baecastuff live3“Search for Sanctuary” featured drummer Simon Barker on the Polynesian log drum, or pate, in duet with percussionist Aykho Akhrif, creating probably the only Polynesian-Afro-Cuban mash-up you would have heard in Sydney that night. To add to the cultural gumbo, Robertson and trumpeter Phil Slater coolly intoned a traditional tune over the top of the edgy, feverish drums. The effect was hallucinogenic; your mind being pulled in a number of directions at the same time.

This cross-cultural mash-up worked beautifully across the entire suite – a testimony to Robertson’s smart writing, deep research and even deeper emotional connection to the music. Glorious old hymns such as “Come Ye Blessed” played solo by Robertson (sounding as sanctified and grizzled as an island preacher) at the start of the “Pitcairn Found” section pulled you back in time, a McMahon Rhodes solo put you in back in this humid Sydney night; the traditional “Gethsemane” (and it’s ethereal deconstruction) coming up against the almost electric-Miles skronk of “Arrival at Norfolk”.

An additional level of space-time dislocation came through the startling use of snatches of field recordings (snaps, crackles and scratchy sound intact) of the distinctive Pitcairn language. Phrases, recorded in the mid-50s and triggered from Robertson’s Apple laptop, were woven into the loping grooves (driven by that peerless driver, bassist Alex Hewetson) of “Conflict and Murder (HueHue)” and the later “Discovered (Dem Da Mus Gwen It Et)”. It didn’t matter that we couldn’t understand what was being said, the dynamic curves and rhythms of this language was music in itself.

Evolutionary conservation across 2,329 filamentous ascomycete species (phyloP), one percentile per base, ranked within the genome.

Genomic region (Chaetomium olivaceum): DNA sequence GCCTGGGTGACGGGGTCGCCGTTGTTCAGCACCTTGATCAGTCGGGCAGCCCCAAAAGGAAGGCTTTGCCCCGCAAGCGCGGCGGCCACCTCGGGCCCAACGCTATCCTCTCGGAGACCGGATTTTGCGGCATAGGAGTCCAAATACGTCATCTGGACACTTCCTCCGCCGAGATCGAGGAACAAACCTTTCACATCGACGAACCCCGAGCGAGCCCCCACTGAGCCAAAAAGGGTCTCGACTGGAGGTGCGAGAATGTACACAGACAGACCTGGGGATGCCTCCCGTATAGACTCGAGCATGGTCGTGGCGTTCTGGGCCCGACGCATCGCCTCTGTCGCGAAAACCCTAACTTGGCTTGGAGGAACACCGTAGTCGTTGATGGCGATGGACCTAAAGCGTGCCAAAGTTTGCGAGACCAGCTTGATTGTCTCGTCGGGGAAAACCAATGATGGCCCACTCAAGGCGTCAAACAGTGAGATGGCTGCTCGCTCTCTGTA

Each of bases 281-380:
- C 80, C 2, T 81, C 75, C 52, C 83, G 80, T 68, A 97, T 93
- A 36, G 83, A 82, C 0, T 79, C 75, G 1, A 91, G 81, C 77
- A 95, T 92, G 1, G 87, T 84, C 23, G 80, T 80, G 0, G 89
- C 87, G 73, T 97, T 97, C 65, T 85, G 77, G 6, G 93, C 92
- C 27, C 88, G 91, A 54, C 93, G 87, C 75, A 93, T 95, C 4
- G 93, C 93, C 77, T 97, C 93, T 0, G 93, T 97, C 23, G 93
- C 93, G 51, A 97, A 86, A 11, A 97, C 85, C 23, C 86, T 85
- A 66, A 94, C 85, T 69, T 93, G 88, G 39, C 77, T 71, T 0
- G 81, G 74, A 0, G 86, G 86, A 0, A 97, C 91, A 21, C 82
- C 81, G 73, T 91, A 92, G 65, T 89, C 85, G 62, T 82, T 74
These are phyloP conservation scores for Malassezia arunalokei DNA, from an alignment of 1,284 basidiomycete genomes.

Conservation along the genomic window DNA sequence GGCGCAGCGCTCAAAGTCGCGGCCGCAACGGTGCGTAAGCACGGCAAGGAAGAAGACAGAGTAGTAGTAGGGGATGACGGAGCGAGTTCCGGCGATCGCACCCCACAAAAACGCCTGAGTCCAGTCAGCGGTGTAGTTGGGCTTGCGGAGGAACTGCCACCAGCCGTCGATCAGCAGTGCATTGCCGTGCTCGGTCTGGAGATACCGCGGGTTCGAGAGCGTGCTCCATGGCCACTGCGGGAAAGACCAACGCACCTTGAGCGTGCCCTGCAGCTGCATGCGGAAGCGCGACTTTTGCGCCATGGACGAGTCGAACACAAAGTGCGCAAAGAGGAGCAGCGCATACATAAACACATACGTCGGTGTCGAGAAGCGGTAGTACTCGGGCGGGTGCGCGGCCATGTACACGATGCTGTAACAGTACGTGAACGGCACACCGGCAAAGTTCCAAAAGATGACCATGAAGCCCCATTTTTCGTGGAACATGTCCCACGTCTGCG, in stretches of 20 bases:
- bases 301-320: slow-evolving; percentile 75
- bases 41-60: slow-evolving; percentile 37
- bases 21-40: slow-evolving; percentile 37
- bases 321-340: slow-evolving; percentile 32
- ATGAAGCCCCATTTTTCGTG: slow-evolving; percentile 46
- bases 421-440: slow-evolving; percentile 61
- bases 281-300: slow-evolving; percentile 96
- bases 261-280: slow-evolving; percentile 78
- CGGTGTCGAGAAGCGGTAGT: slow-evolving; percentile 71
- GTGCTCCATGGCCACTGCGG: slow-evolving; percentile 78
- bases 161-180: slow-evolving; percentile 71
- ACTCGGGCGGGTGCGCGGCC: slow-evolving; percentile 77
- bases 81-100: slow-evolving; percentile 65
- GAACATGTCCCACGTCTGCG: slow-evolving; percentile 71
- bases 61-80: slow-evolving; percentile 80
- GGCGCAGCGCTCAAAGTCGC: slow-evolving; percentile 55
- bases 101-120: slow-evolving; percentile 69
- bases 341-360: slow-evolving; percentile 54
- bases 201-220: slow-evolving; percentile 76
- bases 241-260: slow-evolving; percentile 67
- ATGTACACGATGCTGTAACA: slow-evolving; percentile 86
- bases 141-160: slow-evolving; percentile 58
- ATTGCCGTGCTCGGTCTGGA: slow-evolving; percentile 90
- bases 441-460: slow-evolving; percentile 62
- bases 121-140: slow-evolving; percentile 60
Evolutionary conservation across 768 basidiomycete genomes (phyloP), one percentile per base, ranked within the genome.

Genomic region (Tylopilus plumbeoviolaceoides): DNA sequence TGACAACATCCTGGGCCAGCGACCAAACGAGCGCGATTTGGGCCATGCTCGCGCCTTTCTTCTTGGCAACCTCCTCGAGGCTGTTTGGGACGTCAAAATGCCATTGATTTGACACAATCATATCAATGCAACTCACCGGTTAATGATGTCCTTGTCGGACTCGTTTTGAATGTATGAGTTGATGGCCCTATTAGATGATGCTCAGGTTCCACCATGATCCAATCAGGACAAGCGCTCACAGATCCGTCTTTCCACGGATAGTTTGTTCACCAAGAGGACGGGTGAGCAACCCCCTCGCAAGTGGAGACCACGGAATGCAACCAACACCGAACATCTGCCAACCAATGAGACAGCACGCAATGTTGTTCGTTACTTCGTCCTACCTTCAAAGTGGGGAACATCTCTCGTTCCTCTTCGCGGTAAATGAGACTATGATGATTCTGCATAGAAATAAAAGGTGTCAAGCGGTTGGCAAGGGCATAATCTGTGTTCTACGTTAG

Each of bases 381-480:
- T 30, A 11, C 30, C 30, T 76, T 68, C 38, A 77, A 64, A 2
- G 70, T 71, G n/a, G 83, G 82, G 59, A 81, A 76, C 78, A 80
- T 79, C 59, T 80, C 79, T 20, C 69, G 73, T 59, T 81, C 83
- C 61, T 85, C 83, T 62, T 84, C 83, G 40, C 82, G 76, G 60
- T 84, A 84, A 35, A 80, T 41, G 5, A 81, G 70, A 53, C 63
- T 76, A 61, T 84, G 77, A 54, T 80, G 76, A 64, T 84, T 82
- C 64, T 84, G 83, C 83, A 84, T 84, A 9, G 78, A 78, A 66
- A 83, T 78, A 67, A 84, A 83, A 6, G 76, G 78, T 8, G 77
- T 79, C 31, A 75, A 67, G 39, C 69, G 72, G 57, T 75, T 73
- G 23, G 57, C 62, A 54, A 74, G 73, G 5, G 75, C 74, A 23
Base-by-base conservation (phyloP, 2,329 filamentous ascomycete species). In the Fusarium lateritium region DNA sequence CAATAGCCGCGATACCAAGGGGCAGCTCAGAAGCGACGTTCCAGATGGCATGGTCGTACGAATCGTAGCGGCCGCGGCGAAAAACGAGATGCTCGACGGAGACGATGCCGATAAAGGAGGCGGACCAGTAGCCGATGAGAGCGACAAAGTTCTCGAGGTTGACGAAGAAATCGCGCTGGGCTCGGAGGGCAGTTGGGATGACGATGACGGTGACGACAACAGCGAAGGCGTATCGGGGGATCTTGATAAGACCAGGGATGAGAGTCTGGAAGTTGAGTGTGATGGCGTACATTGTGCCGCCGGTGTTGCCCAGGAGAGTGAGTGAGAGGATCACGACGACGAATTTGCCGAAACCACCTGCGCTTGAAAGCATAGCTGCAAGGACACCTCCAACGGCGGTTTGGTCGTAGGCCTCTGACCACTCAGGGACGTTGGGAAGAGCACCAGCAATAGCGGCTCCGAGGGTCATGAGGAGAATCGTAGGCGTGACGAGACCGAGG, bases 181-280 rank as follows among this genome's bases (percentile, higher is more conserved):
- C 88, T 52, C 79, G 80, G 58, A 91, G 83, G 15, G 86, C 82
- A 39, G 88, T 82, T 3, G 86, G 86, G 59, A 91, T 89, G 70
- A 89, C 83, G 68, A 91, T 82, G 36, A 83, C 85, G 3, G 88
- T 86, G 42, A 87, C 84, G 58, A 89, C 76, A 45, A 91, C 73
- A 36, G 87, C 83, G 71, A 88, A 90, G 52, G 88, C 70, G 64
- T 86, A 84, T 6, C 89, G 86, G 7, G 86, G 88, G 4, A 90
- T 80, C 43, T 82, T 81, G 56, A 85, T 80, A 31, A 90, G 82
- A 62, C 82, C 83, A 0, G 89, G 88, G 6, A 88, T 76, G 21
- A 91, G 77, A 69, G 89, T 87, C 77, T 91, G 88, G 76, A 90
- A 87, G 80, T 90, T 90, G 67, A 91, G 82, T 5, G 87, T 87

The soloists were astounding as is expected of a Baecastuff set, and yet the suite was the greater entity – a true sum of its parts, as the band is. Mutiny Music took us all away, to the Pitcairn and Norfolk islands, to a time far in the past, to an event that had such wide historical ripples. And yet Rick Robertson and the band held us tight in the present, as all great musicians do.

After a short break, Baecastuff came back for three tunes, which was a bonus. However, as rivetting and fiery as these performances were, I couldn’t help noticing the Pacific Ocean seeping in beneath the 505 door, soughing waves all the way from Norfolk and Pitcairn, salt on its breath.

Mutiny Music will be recorded late February with a projected release date sometime late 2014.